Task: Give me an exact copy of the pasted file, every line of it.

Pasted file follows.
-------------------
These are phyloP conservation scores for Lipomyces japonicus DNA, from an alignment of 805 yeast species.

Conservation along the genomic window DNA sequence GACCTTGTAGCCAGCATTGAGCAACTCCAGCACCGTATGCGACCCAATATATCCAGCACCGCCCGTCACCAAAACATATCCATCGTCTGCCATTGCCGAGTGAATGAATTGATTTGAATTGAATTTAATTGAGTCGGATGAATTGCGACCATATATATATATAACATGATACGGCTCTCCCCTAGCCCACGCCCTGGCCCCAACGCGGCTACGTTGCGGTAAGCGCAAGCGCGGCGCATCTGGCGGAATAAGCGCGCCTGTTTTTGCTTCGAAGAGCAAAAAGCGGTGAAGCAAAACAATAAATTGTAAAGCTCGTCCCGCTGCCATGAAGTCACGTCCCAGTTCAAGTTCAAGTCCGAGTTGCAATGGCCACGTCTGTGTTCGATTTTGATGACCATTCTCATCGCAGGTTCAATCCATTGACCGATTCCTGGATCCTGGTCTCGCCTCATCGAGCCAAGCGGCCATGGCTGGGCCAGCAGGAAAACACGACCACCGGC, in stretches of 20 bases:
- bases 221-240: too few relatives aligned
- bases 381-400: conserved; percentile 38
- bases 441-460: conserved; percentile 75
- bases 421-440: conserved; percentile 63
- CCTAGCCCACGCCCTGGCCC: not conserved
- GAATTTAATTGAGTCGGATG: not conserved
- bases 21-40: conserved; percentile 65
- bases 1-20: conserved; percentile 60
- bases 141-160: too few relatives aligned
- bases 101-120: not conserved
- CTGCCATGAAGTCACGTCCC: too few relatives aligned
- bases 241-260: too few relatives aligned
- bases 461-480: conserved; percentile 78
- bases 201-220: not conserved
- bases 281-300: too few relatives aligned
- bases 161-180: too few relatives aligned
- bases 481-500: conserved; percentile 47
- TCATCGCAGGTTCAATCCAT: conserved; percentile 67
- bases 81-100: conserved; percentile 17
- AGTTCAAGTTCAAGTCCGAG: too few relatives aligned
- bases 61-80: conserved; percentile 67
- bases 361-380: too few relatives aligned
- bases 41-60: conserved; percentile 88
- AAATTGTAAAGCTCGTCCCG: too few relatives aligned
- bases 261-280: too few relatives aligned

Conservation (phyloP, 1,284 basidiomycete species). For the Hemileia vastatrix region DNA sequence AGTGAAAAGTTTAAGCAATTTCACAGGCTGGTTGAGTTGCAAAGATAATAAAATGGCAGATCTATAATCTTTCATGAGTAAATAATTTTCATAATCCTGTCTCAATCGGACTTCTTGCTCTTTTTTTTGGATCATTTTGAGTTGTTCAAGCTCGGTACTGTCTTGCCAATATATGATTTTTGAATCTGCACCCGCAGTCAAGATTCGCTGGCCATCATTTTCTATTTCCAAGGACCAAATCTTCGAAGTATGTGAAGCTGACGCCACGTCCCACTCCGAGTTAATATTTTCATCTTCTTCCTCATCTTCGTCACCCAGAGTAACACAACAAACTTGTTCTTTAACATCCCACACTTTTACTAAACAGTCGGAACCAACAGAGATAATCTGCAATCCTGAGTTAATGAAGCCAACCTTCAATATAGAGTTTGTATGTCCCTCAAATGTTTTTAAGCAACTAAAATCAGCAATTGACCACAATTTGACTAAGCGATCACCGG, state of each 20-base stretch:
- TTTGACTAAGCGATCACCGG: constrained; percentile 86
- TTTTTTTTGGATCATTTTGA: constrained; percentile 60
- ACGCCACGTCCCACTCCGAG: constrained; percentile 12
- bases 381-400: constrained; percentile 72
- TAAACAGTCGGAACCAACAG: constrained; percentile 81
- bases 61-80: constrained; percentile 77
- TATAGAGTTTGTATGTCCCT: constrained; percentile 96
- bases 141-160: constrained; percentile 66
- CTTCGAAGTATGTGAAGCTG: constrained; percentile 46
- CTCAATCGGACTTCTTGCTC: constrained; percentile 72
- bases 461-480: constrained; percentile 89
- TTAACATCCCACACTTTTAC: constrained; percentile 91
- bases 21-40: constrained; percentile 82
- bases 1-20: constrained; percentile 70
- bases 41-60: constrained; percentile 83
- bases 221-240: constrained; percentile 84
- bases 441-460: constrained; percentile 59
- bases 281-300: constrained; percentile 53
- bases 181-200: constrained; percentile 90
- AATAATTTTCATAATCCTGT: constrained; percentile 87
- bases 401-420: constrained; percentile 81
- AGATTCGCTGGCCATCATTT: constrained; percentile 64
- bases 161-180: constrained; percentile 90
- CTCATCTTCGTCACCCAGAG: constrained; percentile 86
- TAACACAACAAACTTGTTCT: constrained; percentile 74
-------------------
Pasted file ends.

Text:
These are phyloP conservation scores for Lipomyces japonicus DNA, from an alignment of 805 yeast species.

Conservation along the genomic window DNA sequence GACCTTGTAGCCAGCATTGAGCAACTCCAGCACCGTATGCGACCCAATATATCCAGCACCGCCCGTCACCAAAACATATCCATCGTCTGCCATTGCCGAGTGAATGAATTGATTTGAATTGAATTTAATTGAGTCGGATGAATTGCGACCATATATATATATAACATGATACGGCTCTCCCCTAGCCCACGCCCTGGCCCCAACGCGGCTACGTTGCGGTAAGCGCAAGCGCGGCGCATCTGGCGGAATAAGCGCGCCTGTTTTTGCTTCGAAGAGCAAAAAGCGGTGAAGCAAAACAATAAATTGTAAAGCTCGTCCCGCTGCCATGAAGTCACGTCCCAGTTCAAGTTCAAGTCCGAGTTGCAATGGCCACGTCTGTGTTCGATTTTGATGACCATTCTCATCGCAGGTTCAATCCATTGACCGATTCCTGGATCCTGGTCTCGCCTCATCGAGCCAAGCGGCCATGGCTGGGCCAGCAGGAAAACACGACCACCGGC, in stretches of 20 bases:
- bases 221-240: too few relatives aligned
- bases 381-400: conserved; percentile 38
- bases 441-460: conserved; percentile 75
- bases 421-440: conserved; percentile 63
- CCTAGCCCACGCCCTGGCCC: not conserved
- GAATTTAATTGAGTCGGATG: not conserved
- bases 21-40: conserved; percentile 65
- bases 1-20: conserved; percentile 60
- bases 141-160: too few relatives aligned
- bases 101-120: not conserved
- CTGCCATGAAGTCACGTCCC: too few relatives aligned
- bases 241-260: too few relatives aligned
- bases 461-480: conserved; percentile 78
- bases 201-220: not conserved
- bases 281-300: too few relatives aligned
- bases 161-180: too few relatives aligned
- bases 481-500: conserved; percentile 47
- TCATCGCAGGTTCAATCCAT: conserved; percentile 67
- bases 81-100: conserved; percentile 17
- AGTTCAAGTTCAAGTCCGAG: too few relatives aligned
- bases 61-80: conserved; percentile 67
- bases 361-380: too few relatives aligned
- bases 41-60: conserved; percentile 88
- AAATTGTAAAGCTCGTCCCG: too few relatives aligned
- bases 261-280: too few relatives aligned

Conservation (phyloP, 1,284 basidiomycete species). For the Hemileia vastatrix region DNA sequence AGTGAAAAGTTTAAGCAATTTCACAGGCTGGTTGAGTTGCAAAGATAATAAAATGGCAGATCTATAATCTTTCATGAGTAAATAATTTTCATAATCCTGTCTCAATCGGACTTCTTGCTCTTTTTTTTGGATCATTTTGAGTTGTTCAAGCTCGGTACTGTCTTGCCAATATATGATTTTTGAATCTGCACCCGCAGTCAAGATTCGCTGGCCATCATTTTCTATTTCCAAGGACCAAATCTTCGAAGTATGTGAAGCTGACGCCACGTCCCACTCCGAGTTAATATTTTCATCTTCTTCCTCATCTTCGTCACCCAGAGTAACACAACAAACTTGTTCTTTAACATCCCACACTTTTACTAAACAGTCGGAACCAACAGAGATAATCTGCAATCCTGAGTTAATGAAGCCAACCTTCAATATAGAGTTTGTATGTCCCTCAAATGTTTTTAAGCAACTAAAATCAGCAATTGACCACAATTTGACTAAGCGATCACCGG, state of each 20-base stretch:
- TTTGACTAAGCGATCACCGG: constrained; percentile 86
- TTTTTTTTGGATCATTTTGA: constrained; percentile 60
- ACGCCACGTCCCACTCCGAG: constrained; percentile 12
- bases 381-400: constrained; percentile 72
- TAAACAGTCGGAACCAACAG: constrained; percentile 81
- bases 61-80: constrained; percentile 77
- TATAGAGTTTGTATGTCCCT: constrained; percentile 96
- bases 141-160: constrained; percentile 66
- CTTCGAAGTATGTGAAGCTG: constrained; percentile 46
- CTCAATCGGACTTCTTGCTC: constrained; percentile 72
- bases 461-480: constrained; percentile 89
- TTAACATCCCACACTTTTAC: constrained; percentile 91
- bases 21-40: constrained; percentile 82
- bases 1-20: constrained; percentile 70
- bases 41-60: constrained; percentile 83
- bases 221-240: constrained; percentile 84
- bases 441-460: constrained; percentile 59
- bases 281-300: constrained; percentile 53
- bases 181-200: constrained; percentile 90
- AATAATTTTCATAATCCTGT: constrained; percentile 87
- bases 401-420: constrained; percentile 81
- AGATTCGCTGGCCATCATTT: constrained; percentile 64
- bases 161-180: constrained; percentile 90
- CTCATCTTCGTCACCCAGAG: constrained; percentile 86
- TAACACAACAAACTTGTTCT: constrained; percentile 74